The historic town of Maheshwar, located 95 kms south of Indore, on the banks of the Narmada river, was the seat of the Maratha ruler, Ahilyabai Holkar (1725–1795 CE). It served as the capital of the Holkar kingdom from 1766 CE till 1818 CE, when the capital was shifted to Indore. This ghat built by Ahilyabai is one of the most iconic images of Maheshwar.
Ahilyabai lived in and ruled from this wada (a traditional Maratha style mansion), for nearly three decades till her death in 1795 CE. It is a large simple house adorned with some fine wood carvings. Of great interest and value, is her private puja room, which contains valuable idols of gold and silver. A part of the mansion has now been converted into a heritage hotel.
Under Ahilyabai, Maheshwar became the center for art and culture. Ahilyabai built ghats, dharamshalas and numerous temples in Maheshwar and across India. Her most notable constructions were the Kashi Vishveshwar temple in Varanasi and the Somnath temple in Gujarat.
Maheshwar’s importance came from its location on an important trade route connecting north and south India. Buildings at Maheshwar show an interesting blend of Mughal, Rajput and Maratha influences, in keeping with its status as a crossroads of cultures.
One of most enduring legacies of Ahilyabai’s reign is the Maheshwari sari which remains popular to this day. Ahilyabai invited weavers from Maharashtra to set up looms in Maheshwar and produce exquisite hand woven textiles for nine yard saris worn by Maratha women at the court. The popularity of Maheshwari weaves eventually spread across India.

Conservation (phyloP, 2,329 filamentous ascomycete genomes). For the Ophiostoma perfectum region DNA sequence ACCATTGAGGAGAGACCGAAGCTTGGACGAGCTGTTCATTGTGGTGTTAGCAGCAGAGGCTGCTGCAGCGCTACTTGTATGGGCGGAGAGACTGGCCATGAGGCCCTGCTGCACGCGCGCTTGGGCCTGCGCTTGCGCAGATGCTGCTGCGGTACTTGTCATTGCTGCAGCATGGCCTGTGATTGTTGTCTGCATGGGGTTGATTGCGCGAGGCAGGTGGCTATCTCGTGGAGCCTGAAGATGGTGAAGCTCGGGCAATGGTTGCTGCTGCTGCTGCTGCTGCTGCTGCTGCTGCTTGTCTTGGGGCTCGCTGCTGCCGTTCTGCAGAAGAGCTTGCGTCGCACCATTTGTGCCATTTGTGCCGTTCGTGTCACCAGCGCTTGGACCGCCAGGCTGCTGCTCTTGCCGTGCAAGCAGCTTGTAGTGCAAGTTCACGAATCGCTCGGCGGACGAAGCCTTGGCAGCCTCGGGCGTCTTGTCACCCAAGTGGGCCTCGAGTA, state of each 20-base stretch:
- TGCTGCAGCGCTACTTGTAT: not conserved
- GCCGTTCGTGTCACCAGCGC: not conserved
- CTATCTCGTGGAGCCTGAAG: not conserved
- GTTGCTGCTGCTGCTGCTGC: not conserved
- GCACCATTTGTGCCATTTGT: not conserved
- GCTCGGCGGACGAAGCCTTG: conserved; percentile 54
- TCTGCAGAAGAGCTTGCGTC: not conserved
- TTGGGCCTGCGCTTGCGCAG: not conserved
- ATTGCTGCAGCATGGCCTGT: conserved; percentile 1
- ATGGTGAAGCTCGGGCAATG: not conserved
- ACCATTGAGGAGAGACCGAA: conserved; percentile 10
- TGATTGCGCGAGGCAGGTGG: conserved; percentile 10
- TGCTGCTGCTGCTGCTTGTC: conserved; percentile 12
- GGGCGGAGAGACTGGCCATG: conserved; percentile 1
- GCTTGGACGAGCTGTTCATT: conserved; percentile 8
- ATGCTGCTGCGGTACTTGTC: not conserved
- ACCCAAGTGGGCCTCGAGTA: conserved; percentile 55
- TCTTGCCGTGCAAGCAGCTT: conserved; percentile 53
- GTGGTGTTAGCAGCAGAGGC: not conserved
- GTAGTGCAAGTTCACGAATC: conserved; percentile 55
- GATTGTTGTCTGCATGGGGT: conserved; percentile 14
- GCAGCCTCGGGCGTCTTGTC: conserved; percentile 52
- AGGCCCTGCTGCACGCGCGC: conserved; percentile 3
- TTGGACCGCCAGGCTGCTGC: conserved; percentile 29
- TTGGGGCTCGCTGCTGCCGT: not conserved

But after India became independent in 1947, there was a fall of royal patronage owing to the dissolution of princely states. Following this, the looms of Maheshwar saw a period of decline. But since the 1980s, they have seen a revival thanks to the efforts of the Rehwa society (a not-for-profit foundation created by the royal Holkar family). Today, most of the weavers of Maheshwari saris are women, something Ahilyabai Holkar would have approved of!
Once owned by local chieftains, then seized by the Delhi Sultanate, tamed by the Mughals, and controlled by the Rohilla Pashtun tribes before its passage to the British, the story of Bareilly has many dramatic twists and turns. Let’s trace its history through the monuments that have survived
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